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Movie Review: Filth

October 10, 2013

I was debating whether or not to review this to be honest. If you had asked me about this film straight after I saw it on Sunday night, I would’ve given you some snarly one sentence summation of my thoughts on it. However, on reflection I’ve come to the conclusion that ‘Filth’ is in fact a work of brilliance that I implore you to check out.

I think my initial frustration with the movie immediately after viewing it lay with the fact that it seemed a wildly OTT tale with these very real and serious moments interspersed that are somehow meant to anchor the film in reality. The marketing for this movie hasn’t helped in this respect as it portrays the film to be a wildly hedonistic tale of violence, drugs, alcohol and sex. To an extent, this is true but there’s so much more going on here below the surface. On reflection, this isn’t a horrifically exaggerated tale of excess but rather the very sad tale of one man’s loss and subsequent inability to deal with it. The man in question is Edinburgh cop Bruce Robertson (James McAvoy), a truly detestable and wholly unlovable character upon first glimpse. Roughly framed around a Japanese student’s murder and Robertson’s attempts to gain promotion within the police ranks, the movie features a whole host of familiar British talent (Jamie Bell, Eddie Marsan, Jim BroadbentPollyanna McIntosh). This film is all about James McAvoy though. I can’t say I’ve ever been a fan of his, but he throws himself fully into this role and is incredible to watch. Much like Robertson himself, this may have seemed like a dirty, low-down role that was beyond any redemption, but McAvoy absolutely makes it his own. Sure, he’s an absolute bastard; but he is also a victim. While it might be a stretch to say you’ll sympathise with him, you’ll definitely leave this film feeling something and that’s all too rare an occurrence these days.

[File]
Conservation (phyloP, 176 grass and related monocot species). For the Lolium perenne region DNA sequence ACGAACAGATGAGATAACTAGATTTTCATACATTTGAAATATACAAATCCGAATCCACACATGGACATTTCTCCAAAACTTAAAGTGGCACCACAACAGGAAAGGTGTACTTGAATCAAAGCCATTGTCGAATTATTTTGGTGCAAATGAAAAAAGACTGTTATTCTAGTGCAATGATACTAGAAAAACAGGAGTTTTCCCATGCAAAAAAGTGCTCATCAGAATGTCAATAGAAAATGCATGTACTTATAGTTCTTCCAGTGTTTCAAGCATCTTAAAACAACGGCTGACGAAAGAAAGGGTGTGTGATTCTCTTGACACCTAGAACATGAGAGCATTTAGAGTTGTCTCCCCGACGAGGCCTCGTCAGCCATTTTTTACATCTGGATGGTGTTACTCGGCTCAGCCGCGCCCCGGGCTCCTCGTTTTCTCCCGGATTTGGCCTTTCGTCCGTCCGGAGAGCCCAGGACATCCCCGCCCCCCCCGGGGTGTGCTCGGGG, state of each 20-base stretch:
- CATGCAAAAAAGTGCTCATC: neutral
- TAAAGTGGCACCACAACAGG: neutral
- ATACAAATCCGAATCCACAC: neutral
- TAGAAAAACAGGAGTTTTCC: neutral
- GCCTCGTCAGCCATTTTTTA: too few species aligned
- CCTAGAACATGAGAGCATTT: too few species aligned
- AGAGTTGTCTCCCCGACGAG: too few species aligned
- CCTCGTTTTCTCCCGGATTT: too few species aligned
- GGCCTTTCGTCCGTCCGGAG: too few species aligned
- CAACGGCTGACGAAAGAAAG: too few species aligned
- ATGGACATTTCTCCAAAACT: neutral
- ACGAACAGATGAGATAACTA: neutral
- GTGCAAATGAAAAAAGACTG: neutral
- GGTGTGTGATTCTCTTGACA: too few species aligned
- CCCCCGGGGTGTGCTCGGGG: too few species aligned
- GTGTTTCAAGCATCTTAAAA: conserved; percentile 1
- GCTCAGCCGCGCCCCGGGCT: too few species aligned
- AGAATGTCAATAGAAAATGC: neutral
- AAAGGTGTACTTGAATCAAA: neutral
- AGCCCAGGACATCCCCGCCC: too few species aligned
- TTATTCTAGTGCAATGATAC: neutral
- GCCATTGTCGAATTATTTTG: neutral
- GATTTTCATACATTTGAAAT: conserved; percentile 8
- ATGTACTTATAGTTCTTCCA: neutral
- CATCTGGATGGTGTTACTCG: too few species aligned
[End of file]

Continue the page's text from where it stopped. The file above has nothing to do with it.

I’m not familiar with Irvine Welsh’s source novel, nor can I say I’ve ever been a massive fan of his work but I don’t think this effected my enjoyment of Jon S. Baird’s film at all. It really is one of the best things I’ve seen so far this year. Sure, there were walk-outs in the screening I attended, but a movie where the main character catches under-age head amongst other scumbag deeds is bound to cause that. There’s a gut-punch ending in there that will mess you up too. Basically, just stop reading this garbage and go and watch it today

9.5 cocaine & chip suppers / 10

By SeanM


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